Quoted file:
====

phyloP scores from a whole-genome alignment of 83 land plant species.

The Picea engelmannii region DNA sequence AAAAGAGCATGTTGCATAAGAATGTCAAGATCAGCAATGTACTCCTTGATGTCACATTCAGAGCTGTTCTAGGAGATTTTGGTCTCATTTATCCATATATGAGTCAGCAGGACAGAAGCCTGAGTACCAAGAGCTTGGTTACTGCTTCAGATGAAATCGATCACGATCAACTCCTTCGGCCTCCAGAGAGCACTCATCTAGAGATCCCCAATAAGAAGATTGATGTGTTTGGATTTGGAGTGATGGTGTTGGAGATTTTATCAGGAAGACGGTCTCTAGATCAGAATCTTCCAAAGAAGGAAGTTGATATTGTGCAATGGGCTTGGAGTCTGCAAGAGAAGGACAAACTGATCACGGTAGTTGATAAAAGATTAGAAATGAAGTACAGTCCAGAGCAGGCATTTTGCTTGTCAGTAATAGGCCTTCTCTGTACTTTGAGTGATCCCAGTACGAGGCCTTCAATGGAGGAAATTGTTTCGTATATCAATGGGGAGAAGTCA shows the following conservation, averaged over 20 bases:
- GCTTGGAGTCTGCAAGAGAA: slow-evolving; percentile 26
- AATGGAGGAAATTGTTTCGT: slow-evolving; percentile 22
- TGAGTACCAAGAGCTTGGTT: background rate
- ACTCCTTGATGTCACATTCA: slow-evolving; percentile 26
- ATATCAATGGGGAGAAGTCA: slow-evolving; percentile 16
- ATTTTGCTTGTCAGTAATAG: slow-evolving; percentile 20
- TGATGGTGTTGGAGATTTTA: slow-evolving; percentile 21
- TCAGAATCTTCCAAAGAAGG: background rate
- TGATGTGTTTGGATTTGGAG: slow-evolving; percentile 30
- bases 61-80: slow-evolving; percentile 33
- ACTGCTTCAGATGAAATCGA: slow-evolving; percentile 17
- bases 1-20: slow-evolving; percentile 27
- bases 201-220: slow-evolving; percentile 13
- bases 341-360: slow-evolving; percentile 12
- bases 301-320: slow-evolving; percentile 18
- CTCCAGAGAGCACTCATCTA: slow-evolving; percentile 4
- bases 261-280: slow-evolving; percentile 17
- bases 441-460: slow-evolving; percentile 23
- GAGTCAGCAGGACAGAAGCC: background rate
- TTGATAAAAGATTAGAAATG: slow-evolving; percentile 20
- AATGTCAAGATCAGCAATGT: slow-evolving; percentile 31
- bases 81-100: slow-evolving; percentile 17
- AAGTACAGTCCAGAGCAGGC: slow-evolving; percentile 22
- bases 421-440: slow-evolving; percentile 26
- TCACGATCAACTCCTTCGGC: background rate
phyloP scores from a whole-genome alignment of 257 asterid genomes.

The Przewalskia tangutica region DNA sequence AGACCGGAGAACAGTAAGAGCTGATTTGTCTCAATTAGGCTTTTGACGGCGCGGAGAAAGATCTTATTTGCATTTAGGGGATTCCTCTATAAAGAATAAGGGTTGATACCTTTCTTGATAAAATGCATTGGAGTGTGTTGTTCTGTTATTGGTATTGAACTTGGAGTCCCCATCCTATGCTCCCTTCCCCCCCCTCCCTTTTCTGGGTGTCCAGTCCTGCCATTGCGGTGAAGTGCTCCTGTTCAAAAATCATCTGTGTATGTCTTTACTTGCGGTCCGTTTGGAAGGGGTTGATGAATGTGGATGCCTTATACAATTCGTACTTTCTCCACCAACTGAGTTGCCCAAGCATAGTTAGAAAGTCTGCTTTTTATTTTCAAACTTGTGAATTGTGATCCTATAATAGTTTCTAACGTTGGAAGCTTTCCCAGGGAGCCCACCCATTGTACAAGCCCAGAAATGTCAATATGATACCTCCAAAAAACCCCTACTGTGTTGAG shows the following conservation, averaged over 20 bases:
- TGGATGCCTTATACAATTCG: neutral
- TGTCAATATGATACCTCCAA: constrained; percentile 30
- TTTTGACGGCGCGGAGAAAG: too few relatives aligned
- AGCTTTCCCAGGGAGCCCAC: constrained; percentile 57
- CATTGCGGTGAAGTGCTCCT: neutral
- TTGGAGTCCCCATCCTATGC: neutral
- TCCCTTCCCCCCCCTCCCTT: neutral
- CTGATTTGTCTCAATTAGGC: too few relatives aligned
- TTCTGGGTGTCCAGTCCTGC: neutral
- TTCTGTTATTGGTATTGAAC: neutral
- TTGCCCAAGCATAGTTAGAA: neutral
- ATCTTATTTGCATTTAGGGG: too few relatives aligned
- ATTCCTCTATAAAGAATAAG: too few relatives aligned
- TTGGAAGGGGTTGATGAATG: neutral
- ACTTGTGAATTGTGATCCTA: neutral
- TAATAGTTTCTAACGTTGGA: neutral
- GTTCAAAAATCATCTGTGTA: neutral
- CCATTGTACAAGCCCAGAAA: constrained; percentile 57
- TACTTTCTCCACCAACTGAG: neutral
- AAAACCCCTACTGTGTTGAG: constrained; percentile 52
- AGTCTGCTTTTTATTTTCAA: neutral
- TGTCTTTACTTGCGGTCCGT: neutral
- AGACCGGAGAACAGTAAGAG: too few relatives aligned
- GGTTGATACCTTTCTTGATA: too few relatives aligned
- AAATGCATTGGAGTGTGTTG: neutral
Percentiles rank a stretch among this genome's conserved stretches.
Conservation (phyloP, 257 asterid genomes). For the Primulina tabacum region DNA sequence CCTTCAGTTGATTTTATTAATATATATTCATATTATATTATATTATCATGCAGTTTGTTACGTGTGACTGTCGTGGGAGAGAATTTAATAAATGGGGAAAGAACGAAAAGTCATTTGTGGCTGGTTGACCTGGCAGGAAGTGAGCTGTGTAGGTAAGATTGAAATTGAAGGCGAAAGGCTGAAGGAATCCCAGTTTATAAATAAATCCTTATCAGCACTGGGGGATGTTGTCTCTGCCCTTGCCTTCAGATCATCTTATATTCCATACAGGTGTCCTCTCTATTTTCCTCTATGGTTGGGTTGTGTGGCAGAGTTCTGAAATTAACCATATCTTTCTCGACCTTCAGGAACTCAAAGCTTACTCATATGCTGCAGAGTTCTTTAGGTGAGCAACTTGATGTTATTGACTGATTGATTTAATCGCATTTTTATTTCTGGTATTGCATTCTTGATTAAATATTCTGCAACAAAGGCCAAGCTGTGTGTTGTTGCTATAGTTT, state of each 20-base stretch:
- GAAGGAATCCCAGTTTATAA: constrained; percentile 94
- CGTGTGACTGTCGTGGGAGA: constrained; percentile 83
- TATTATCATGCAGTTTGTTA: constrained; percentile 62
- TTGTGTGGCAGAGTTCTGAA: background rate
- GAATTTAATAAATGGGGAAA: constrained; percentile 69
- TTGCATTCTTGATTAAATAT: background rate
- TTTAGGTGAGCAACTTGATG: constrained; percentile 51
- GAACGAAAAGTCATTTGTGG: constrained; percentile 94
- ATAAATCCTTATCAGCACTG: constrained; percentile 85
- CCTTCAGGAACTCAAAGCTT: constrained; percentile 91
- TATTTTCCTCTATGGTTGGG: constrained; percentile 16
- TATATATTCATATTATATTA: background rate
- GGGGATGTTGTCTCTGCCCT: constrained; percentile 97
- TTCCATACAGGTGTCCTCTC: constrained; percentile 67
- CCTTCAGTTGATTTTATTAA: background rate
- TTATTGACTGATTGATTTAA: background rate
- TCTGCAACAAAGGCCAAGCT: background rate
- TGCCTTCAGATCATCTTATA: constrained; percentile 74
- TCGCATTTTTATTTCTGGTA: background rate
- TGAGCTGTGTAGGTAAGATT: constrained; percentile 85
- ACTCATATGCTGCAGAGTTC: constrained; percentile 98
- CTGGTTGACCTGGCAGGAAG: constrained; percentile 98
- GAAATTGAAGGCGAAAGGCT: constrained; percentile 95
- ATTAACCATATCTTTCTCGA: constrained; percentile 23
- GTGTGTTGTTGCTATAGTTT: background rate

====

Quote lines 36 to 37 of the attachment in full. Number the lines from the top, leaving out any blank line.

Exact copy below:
- TCCCTTCCCCCCCCTCCCTT: neutral
- CTGATTTGTCTCAATTAGGC: too few relatives aligned